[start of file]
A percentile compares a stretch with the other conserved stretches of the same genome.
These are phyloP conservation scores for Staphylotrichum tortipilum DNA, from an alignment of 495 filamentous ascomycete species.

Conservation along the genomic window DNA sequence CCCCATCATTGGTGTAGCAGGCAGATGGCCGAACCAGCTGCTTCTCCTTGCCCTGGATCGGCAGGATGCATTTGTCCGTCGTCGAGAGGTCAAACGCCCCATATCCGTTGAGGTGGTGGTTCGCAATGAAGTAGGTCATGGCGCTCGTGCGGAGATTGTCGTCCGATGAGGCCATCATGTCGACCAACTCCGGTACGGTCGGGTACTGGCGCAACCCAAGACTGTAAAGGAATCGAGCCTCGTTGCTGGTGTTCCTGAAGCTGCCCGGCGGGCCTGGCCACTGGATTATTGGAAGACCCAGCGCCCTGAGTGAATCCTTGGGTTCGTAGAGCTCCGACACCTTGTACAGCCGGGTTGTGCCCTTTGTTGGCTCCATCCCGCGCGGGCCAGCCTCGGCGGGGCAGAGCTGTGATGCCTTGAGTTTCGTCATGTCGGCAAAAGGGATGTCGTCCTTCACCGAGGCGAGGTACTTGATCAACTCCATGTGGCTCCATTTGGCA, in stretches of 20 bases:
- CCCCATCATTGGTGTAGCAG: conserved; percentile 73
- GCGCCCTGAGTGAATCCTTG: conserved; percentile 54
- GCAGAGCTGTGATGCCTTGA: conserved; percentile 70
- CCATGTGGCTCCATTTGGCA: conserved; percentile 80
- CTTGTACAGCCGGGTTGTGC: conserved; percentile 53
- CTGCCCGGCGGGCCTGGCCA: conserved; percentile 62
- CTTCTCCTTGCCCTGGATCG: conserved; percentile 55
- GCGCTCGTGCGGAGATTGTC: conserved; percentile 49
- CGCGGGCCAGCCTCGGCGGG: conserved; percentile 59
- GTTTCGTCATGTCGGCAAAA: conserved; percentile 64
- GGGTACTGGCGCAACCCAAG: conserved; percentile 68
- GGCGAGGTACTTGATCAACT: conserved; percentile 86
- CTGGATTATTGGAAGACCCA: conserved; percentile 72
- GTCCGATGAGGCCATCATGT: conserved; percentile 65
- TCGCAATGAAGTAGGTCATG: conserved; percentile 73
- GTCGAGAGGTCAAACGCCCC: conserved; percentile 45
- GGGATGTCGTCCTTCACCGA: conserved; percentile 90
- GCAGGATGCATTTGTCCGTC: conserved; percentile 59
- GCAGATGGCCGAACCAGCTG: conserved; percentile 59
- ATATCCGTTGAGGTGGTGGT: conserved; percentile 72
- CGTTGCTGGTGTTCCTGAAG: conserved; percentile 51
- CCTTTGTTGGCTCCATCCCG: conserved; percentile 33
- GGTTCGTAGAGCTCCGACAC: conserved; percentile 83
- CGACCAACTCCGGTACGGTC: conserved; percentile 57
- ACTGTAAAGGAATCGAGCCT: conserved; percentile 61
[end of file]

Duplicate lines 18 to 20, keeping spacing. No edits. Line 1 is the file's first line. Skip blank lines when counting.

- TCGCAATGAAGTAGGTCATG: conserved; percentile 73
- GTCGAGAGGTCAAACGCCCC: conserved; percentile 45
- GGGATGTCGTCCTTCACCGA: conserved; percentile 90